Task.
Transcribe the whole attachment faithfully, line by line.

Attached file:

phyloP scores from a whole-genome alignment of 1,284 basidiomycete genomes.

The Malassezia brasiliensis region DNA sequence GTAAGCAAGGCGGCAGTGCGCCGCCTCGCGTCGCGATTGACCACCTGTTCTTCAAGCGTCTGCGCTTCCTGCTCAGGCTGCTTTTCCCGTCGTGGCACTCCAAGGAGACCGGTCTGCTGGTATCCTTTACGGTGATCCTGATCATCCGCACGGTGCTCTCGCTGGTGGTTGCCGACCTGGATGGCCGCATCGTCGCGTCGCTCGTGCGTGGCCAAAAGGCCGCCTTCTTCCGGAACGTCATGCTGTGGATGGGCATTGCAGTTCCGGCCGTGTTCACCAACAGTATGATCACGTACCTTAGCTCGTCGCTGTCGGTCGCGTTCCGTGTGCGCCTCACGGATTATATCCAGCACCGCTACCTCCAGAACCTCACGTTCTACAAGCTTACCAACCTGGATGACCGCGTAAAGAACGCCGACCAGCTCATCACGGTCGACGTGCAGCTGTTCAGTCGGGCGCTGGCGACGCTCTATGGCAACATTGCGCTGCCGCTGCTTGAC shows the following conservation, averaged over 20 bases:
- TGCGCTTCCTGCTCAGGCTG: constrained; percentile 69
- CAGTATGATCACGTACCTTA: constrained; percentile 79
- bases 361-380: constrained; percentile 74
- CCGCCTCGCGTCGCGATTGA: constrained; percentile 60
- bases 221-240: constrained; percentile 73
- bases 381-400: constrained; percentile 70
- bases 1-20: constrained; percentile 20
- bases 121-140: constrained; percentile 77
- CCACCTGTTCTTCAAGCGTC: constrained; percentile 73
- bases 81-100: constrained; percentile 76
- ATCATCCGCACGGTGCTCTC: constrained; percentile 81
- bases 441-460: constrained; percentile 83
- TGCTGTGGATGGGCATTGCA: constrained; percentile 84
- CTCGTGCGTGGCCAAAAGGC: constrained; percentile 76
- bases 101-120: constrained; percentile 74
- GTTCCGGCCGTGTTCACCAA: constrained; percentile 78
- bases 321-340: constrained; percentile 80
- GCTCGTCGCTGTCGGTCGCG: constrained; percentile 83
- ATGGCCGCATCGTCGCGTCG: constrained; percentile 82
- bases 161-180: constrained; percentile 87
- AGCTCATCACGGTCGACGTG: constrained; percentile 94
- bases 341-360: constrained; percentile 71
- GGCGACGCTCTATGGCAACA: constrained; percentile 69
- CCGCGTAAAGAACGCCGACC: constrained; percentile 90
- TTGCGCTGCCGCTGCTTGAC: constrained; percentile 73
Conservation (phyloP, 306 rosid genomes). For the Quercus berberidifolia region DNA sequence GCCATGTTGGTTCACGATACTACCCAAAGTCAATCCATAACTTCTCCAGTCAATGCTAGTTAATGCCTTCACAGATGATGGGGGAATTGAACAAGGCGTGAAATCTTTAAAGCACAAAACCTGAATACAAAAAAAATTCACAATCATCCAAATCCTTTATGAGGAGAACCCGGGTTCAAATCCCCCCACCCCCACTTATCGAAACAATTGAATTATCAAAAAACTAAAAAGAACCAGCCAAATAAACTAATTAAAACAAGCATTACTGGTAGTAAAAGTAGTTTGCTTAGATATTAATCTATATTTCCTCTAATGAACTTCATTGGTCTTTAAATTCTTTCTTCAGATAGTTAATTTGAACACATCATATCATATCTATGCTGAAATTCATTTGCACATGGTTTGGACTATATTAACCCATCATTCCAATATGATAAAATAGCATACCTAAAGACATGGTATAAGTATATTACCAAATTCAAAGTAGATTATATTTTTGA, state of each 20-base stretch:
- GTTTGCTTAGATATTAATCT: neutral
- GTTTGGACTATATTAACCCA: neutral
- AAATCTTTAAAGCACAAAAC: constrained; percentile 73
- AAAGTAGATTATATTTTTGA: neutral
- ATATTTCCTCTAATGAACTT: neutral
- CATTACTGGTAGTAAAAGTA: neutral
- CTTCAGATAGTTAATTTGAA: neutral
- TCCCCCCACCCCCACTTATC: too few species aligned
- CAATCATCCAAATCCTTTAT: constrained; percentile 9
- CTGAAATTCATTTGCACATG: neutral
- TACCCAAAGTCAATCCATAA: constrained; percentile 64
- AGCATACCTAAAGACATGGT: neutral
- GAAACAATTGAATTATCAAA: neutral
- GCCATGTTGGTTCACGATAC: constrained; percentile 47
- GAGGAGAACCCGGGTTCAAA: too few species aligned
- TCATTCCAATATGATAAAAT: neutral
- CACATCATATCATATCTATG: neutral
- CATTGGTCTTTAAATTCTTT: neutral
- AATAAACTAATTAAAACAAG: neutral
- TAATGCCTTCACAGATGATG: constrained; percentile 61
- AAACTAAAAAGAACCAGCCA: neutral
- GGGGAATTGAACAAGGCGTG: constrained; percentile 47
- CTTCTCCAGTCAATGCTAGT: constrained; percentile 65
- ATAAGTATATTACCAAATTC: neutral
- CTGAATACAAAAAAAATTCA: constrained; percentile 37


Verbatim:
phyloP scores from a whole-genome alignment of 1,284 basidiomycete genomes.

The Malassezia brasiliensis region DNA sequence GTAAGCAAGGCGGCAGTGCGCCGCCTCGCGTCGCGATTGACCACCTGTTCTTCAAGCGTCTGCGCTTCCTGCTCAGGCTGCTTTTCCCGTCGTGGCACTCCAAGGAGACCGGTCTGCTGGTATCCTTTACGGTGATCCTGATCATCCGCACGGTGCTCTCGCTGGTGGTTGCCGACCTGGATGGCCGCATCGTCGCGTCGCTCGTGCGTGGCCAAAAGGCCGCCTTCTTCCGGAACGTCATGCTGTGGATGGGCATTGCAGTTCCGGCCGTGTTCACCAACAGTATGATCACGTACCTTAGCTCGTCGCTGTCGGTCGCGTTCCGTGTGCGCCTCACGGATTATATCCAGCACCGCTACCTCCAGAACCTCACGTTCTACAAGCTTACCAACCTGGATGACCGCGTAAAGAACGCCGACCAGCTCATCACGGTCGACGTGCAGCTGTTCAGTCGGGCGCTGGCGACGCTCTATGGCAACATTGCGCTGCCGCTGCTTGAC shows the following conservation, averaged over 20 bases:
- TGCGCTTCCTGCTCAGGCTG: constrained; percentile 69
- CAGTATGATCACGTACCTTA: constrained; percentile 79
- bases 361-380: constrained; percentile 74
- CCGCCTCGCGTCGCGATTGA: constrained; percentile 60
- bases 221-240: constrained; percentile 73
- bases 381-400: constrained; percentile 70
- bases 1-20: constrained; percentile 20
- bases 121-140: constrained; percentile 77
- CCACCTGTTCTTCAAGCGTC: constrained; percentile 73
- bases 81-100: constrained; percentile 76
- ATCATCCGCACGGTGCTCTC: constrained; percentile 81
- bases 441-460: constrained; percentile 83
- TGCTGTGGATGGGCATTGCA: constrained; percentile 84
- CTCGTGCGTGGCCAAAAGGC: constrained; percentile 76
- bases 101-120: constrained; percentile 74
- GTTCCGGCCGTGTTCACCAA: constrained; percentile 78
- bases 321-340: constrained; percentile 80
- GCTCGTCGCTGTCGGTCGCG: constrained; percentile 83
- ATGGCCGCATCGTCGCGTCG: constrained; percentile 82
- bases 161-180: constrained; percentile 87
- AGCTCATCACGGTCGACGTG: constrained; percentile 94
- bases 341-360: constrained; percentile 71
- GGCGACGCTCTATGGCAACA: constrained; percentile 69
- CCGCGTAAAGAACGCCGACC: constrained; percentile 90
- TTGCGCTGCCGCTGCTTGAC: constrained; percentile 73
Conservation (phyloP, 306 rosid genomes). For the Quercus berberidifolia region DNA sequence GCCATGTTGGTTCACGATACTACCCAAAGTCAATCCATAACTTCTCCAGTCAATGCTAGTTAATGCCTTCACAGATGATGGGGGAATTGAACAAGGCGTGAAATCTTTAAAGCACAAAACCTGAATACAAAAAAAATTCACAATCATCCAAATCCTTTATGAGGAGAACCCGGGTTCAAATCCCCCCACCCCCACTTATCGAAACAATTGAATTATCAAAAAACTAAAAAGAACCAGCCAAATAAACTAATTAAAACAAGCATTACTGGTAGTAAAAGTAGTTTGCTTAGATATTAATCTATATTTCCTCTAATGAACTTCATTGGTCTTTAAATTCTTTCTTCAGATAGTTAATTTGAACACATCATATCATATCTATGCTGAAATTCATTTGCACATGGTTTGGACTATATTAACCCATCATTCCAATATGATAAAATAGCATACCTAAAGACATGGTATAAGTATATTACCAAATTCAAAGTAGATTATATTTTTGA, state of each 20-base stretch:
- GTTTGCTTAGATATTAATCT: neutral
- GTTTGGACTATATTAACCCA: neutral
- AAATCTTTAAAGCACAAAAC: constrained; percentile 73
- AAAGTAGATTATATTTTTGA: neutral
- ATATTTCCTCTAATGAACTT: neutral
- CATTACTGGTAGTAAAAGTA: neutral
- CTTCAGATAGTTAATTTGAA: neutral
- TCCCCCCACCCCCACTTATC: too few species aligned
- CAATCATCCAAATCCTTTAT: constrained; percentile 9
- CTGAAATTCATTTGCACATG: neutral
- TACCCAAAGTCAATCCATAA: constrained; percentile 64
- AGCATACCTAAAGACATGGT: neutral
- GAAACAATTGAATTATCAAA: neutral
- GCCATGTTGGTTCACGATAC: constrained; percentile 47
- GAGGAGAACCCGGGTTCAAA: too few species aligned
- TCATTCCAATATGATAAAAT: neutral
- CACATCATATCATATCTATG: neutral
- CATTGGTCTTTAAATTCTTT: neutral
- AATAAACTAATTAAAACAAG: neutral
- TAATGCCTTCACAGATGATG: constrained; percentile 61
- AAACTAAAAAGAACCAGCCA: neutral
- GGGGAATTGAACAAGGCGTG: constrained; percentile 47
- CTTCTCCAGTCAATGCTAGT: constrained; percentile 65
- ATAAGTATATTACCAAATTC: neutral
- CTGAATACAAAAAAAATTCA: constrained; percentile 37